On my latest sketching outing with my friend Esther I decided to try to do my own version of a work of art called Portrait of Terentius Neo or The Baker and His Wife. It is from a fresco found in Pompeii in the home of Terentius Neo who we know was a baker because his home had been modified to include a bakery.
1700 years after Mount Vesuvius erupted the city of Pompeii was discovered, a kind of frozen time capsule that tells us much about life in the first century AD. The Baker and his Wife was an important find by the archeologists exploring Pompeii.
The famous fresco which now resides in an archeology museum in Naples shows a pair of middle-class Pompeii residents probably a husband and wife. The man and woman have large almond-shaped eyes. They look like prosperous and confident merchants. The man has a wispy beard, and is wearing a toga, the mark of a Roman citizen. He holds a scroll of sorts with a wax seal. The woman has fashionable ringlets in her hair and wears pearl earrings. She has just a hint of smile on her face. She holds a stylus or writing implement to her chin and has a wax tablet to write on indicating that she is educated and literate.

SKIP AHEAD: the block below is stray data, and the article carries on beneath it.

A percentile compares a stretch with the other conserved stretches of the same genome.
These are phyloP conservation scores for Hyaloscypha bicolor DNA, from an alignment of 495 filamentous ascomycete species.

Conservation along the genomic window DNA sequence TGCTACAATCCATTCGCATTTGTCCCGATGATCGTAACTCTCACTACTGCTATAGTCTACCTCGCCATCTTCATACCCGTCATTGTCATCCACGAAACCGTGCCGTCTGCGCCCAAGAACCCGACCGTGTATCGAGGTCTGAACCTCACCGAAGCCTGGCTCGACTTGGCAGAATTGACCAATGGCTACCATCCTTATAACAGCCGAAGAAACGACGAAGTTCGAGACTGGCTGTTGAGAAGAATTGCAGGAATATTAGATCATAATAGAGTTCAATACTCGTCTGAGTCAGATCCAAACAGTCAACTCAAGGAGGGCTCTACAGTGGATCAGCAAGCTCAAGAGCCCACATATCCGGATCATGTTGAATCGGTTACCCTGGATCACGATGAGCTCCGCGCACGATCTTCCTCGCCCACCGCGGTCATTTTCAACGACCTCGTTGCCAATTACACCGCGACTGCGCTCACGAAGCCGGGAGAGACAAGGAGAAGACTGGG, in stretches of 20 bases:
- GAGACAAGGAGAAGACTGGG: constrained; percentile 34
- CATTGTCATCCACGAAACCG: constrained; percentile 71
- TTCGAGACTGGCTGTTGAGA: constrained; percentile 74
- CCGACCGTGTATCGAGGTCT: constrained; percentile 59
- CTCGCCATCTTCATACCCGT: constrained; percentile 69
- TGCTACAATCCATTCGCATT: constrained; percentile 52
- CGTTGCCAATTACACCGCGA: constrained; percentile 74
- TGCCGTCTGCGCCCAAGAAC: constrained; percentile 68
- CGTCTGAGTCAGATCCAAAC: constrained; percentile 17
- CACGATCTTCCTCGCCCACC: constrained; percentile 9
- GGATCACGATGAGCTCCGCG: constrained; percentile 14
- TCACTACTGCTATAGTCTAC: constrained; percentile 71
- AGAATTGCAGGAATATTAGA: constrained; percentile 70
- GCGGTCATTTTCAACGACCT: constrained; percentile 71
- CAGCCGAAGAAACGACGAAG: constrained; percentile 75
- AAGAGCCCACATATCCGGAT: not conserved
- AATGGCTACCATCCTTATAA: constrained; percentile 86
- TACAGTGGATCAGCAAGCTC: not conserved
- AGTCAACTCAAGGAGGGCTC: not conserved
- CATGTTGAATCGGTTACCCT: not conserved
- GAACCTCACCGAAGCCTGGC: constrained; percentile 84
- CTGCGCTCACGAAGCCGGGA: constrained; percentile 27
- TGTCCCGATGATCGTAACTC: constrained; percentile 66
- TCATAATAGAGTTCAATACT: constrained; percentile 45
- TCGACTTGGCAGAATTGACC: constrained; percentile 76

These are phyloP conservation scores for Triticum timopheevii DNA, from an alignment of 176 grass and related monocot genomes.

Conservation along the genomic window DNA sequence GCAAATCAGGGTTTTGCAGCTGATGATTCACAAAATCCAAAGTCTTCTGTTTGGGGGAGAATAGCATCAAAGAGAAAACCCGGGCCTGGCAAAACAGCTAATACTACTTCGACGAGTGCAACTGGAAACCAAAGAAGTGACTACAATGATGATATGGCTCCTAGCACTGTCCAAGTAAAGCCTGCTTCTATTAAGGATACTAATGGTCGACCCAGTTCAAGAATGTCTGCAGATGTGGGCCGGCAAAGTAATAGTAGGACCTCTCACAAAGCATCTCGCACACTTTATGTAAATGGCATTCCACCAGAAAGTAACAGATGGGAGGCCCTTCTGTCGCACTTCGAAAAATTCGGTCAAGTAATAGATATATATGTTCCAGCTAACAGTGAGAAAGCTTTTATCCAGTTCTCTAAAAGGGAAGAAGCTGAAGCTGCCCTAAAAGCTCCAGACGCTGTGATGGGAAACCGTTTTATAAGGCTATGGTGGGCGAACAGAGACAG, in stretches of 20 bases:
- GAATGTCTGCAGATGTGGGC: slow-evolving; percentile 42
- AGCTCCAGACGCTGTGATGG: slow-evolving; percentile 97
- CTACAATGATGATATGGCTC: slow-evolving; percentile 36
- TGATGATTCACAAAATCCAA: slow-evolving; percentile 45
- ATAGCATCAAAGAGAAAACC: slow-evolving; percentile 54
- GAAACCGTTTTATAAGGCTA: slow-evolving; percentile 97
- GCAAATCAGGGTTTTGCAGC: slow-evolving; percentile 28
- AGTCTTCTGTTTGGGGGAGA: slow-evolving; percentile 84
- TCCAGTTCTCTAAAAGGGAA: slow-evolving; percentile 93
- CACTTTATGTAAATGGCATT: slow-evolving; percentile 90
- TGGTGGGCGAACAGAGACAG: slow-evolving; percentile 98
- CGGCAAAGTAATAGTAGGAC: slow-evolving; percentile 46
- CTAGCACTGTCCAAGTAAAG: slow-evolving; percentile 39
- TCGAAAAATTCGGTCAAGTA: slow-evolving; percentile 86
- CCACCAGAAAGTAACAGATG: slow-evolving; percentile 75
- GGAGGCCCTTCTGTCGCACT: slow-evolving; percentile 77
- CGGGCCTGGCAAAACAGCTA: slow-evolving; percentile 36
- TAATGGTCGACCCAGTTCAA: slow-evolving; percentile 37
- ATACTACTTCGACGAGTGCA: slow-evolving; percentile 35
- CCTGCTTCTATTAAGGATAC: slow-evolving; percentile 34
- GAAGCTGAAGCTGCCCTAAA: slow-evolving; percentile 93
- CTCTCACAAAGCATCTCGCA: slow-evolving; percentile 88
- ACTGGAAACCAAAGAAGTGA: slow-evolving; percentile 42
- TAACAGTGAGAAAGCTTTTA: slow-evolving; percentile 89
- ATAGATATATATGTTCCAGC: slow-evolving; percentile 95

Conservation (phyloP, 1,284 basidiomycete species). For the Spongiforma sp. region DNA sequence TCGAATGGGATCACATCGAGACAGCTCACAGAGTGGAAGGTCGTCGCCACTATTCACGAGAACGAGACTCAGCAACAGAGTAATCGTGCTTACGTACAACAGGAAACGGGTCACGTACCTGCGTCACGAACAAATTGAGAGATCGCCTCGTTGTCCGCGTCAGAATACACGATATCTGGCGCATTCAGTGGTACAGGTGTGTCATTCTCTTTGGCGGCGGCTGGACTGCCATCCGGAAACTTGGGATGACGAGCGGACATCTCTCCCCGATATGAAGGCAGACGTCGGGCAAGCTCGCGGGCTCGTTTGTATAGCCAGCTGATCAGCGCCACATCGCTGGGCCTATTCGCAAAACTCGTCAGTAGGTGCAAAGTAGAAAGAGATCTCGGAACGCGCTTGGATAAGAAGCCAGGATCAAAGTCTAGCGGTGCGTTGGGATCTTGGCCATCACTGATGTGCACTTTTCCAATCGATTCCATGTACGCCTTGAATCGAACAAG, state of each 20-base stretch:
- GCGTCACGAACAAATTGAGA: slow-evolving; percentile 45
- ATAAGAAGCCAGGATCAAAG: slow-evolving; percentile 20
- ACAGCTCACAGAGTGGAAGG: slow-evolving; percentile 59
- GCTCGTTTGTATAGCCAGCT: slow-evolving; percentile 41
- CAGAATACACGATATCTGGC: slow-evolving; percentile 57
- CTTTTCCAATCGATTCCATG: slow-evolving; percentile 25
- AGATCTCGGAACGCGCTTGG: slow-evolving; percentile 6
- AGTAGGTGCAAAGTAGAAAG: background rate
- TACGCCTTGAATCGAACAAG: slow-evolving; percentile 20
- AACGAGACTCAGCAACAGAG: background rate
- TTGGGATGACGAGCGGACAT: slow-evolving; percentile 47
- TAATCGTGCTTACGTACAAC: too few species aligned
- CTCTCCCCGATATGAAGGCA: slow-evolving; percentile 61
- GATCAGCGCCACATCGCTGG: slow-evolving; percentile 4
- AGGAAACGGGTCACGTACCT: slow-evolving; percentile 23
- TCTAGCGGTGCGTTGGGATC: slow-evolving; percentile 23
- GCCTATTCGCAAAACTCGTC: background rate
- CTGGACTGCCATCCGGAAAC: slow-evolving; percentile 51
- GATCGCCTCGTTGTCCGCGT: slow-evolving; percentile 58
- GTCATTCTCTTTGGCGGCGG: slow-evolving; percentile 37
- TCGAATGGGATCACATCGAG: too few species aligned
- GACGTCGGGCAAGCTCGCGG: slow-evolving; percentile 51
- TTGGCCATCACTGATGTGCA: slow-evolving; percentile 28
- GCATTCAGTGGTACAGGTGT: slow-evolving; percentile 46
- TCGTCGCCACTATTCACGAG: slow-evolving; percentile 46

Paul Roberts from the British Museum who curated an exhibit which included The Baker and His Wife claims the most important thing about the fresco is that the couple in it appear to be equal business partners. The woman who clearly keeps track of the finances for the business is not subservient at all and in fact is standing slightly forward from her husband.
Makes me wonder if the famous fresco shouldn’t have been called The Baker and Her Husband.